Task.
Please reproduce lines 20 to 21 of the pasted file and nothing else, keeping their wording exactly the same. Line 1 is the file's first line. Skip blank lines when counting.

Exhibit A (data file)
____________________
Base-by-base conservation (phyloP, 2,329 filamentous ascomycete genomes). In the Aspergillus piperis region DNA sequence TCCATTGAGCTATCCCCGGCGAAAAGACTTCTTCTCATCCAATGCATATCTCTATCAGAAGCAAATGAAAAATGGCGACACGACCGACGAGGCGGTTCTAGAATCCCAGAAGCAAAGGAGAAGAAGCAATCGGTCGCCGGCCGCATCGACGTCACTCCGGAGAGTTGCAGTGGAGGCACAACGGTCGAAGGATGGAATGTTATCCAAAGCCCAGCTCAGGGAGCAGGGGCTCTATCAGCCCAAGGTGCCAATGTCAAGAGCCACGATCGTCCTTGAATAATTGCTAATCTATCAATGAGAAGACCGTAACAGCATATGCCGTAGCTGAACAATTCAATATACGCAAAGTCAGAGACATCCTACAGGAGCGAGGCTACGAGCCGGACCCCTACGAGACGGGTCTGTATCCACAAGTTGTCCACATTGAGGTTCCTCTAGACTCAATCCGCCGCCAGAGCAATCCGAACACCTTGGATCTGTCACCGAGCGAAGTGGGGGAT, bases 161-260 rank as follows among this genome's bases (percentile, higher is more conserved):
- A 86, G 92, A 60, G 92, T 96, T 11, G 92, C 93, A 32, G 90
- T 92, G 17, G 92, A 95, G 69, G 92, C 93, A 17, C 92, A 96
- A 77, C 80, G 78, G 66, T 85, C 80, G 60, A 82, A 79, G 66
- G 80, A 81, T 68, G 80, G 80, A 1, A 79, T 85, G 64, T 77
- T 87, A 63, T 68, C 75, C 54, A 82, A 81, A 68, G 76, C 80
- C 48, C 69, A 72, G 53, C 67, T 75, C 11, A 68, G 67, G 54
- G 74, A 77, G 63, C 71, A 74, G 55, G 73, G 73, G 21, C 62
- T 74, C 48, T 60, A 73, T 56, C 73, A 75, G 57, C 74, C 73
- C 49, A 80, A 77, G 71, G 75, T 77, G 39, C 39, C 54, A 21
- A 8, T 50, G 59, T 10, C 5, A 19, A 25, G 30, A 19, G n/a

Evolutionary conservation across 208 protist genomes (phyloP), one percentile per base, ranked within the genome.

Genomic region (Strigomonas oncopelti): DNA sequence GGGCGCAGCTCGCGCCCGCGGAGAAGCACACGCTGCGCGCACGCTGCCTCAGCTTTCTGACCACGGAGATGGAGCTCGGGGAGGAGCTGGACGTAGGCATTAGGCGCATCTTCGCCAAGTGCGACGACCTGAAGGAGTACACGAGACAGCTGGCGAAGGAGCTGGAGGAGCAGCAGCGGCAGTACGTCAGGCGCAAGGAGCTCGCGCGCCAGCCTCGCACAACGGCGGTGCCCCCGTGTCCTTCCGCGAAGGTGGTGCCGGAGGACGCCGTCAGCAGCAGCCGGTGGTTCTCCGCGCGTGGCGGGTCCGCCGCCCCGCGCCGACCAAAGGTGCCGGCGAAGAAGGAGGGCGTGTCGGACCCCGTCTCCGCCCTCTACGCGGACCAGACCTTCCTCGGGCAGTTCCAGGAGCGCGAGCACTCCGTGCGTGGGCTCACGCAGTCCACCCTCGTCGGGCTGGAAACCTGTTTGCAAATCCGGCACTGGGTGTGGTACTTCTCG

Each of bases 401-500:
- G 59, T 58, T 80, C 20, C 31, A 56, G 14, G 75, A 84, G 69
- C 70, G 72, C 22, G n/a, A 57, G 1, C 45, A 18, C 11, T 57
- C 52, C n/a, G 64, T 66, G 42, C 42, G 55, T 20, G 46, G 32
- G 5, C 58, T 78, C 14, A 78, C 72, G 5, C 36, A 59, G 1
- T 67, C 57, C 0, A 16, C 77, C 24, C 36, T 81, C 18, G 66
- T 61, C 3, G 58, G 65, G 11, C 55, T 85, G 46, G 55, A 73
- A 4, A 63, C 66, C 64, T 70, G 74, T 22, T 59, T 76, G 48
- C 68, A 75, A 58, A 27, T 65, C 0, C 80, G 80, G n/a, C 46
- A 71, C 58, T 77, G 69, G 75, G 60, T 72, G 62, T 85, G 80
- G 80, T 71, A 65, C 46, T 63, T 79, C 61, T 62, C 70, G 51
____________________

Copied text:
- T 61, C 3, G 58, G 65, G 11, C 55, T 85, G 46, G 55, A 73
- A 4, A 63, C 66, C 64, T 70, G 74, T 22, T 59, T 76, G 48